Since locating in Alliance Mr. Tash has been actively interested in all local affairs and has held numerous offices, in each of which he has discharged his duties faithfully and well, gaining the confidence of his fellow-men by his strict integrity and honest dealings. He is past master of the Alliance Lodge No. 183, A. F. and A. M., and a member of the Sheba Chapter No. 54, also a member of the Eastern Star, and Bunah Commandery No 26, Knights Templar.



     In reviewing the list of prominent pioneer business men of Rock county, a leading place is accorded the name of Alfred C. Kendall. This gentlemen has been intimately associated financially and socially with the development of this section of the country, and has been a potent factor in its upbuilding.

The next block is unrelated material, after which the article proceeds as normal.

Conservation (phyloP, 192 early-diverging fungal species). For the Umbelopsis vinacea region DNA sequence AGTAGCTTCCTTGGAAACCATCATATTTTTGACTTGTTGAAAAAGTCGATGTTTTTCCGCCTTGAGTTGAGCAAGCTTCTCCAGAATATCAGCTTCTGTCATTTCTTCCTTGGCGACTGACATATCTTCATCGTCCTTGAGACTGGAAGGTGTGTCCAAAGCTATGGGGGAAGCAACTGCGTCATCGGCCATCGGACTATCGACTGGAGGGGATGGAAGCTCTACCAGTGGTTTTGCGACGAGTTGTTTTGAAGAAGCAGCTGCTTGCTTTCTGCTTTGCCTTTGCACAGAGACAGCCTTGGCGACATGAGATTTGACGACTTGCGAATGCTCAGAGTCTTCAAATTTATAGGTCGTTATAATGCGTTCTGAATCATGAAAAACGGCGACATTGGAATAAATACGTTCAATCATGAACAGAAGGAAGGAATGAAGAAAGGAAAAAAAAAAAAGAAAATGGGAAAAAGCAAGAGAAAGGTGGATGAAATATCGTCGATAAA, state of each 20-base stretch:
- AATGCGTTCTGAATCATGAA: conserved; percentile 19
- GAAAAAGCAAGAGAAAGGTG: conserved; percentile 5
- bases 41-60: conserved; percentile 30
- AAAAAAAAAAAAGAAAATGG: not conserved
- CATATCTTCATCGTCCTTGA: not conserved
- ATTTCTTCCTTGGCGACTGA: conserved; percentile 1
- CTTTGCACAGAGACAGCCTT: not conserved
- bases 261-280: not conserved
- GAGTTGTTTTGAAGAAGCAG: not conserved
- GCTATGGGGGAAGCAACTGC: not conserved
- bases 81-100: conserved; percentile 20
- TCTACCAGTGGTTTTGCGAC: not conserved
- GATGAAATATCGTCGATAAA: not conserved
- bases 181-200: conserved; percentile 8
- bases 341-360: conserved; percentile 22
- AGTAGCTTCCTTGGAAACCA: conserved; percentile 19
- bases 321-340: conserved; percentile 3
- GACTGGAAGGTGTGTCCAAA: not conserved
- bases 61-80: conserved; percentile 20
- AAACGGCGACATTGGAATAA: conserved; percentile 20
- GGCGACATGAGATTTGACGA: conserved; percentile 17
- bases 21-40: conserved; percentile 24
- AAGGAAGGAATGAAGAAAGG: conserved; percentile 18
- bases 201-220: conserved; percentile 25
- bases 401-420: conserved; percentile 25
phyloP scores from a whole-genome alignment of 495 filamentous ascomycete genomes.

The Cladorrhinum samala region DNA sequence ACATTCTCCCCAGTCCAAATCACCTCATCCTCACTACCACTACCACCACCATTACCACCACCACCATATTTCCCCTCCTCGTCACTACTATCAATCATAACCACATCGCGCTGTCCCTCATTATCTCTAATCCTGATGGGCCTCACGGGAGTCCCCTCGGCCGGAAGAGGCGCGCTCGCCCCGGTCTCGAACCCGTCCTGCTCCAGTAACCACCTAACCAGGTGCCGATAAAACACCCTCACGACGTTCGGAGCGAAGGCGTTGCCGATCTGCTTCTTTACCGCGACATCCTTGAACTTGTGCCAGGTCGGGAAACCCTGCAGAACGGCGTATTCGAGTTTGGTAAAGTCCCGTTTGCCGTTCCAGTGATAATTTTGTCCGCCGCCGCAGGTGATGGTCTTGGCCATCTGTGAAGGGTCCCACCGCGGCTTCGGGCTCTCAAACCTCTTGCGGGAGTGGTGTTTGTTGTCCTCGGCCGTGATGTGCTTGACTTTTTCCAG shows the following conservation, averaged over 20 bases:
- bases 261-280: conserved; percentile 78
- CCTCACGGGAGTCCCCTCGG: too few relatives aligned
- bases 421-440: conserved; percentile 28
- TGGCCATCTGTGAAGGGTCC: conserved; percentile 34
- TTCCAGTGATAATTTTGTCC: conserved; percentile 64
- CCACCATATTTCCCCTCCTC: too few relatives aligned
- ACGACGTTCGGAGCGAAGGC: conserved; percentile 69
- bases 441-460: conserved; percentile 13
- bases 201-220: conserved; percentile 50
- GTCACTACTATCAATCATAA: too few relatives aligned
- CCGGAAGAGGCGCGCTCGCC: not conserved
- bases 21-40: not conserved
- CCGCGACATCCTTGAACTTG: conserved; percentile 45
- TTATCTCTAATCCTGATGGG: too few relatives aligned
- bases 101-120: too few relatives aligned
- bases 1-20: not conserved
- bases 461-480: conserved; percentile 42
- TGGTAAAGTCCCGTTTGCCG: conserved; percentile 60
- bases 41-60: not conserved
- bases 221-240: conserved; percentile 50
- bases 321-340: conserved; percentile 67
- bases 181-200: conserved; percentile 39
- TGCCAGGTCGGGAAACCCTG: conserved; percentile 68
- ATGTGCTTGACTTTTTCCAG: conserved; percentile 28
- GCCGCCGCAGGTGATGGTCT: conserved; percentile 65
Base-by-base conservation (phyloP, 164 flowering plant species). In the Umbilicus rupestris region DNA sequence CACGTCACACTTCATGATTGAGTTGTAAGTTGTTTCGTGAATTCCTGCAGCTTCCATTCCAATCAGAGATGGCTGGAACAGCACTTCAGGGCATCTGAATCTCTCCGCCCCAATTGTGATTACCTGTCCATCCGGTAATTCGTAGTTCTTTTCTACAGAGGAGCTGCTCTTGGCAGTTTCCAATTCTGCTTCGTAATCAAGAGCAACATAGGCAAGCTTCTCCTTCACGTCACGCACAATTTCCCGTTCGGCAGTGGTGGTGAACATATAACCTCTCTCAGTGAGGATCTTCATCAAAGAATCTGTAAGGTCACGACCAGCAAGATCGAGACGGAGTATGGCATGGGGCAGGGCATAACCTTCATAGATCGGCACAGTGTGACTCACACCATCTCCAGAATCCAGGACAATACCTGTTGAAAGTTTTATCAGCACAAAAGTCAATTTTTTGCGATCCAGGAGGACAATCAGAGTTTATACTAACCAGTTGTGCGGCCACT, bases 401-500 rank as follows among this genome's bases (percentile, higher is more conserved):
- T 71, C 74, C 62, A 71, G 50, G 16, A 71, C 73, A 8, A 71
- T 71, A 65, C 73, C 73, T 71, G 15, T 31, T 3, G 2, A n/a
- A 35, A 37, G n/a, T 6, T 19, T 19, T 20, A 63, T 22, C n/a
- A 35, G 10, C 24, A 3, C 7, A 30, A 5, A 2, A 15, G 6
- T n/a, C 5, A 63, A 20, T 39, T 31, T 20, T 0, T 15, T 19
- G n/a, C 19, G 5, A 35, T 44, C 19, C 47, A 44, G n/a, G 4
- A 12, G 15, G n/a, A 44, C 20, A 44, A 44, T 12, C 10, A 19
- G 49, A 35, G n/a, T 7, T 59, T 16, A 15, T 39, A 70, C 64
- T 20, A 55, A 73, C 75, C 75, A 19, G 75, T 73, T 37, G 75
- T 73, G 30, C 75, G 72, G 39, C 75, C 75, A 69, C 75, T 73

Mr. Kendall was born in Canton, Bradford county, Pa., on January 4, 1837, the second in a family of three children. His father, Seneca Kendall, a native of Vermont and a wagonmaker by trade, was of Irish descent, and his mother, Miss Sally Andrus, was of German stock, and died when our subject was a small lad. He was raised in Pennsylvania and remained with his father until the latter's death, which occurred in 1877. In 1862 our subject was married to Miss Susan

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Andrus of American ancestry, and six children were born to them, namely: Carrie, wife of J. B. Gould, of Brown county; Guy, who married Gertrude Harrison; Monroe, whose wife was Edyth Piersall; Chester C.; Kate, who married Mr. Trogood and lives west of Bassett; and Minnie. The wife and mother died January 2, 1891, and Mr. Kendall was subsequently married to Mrs. Anna (Matson) Andrus.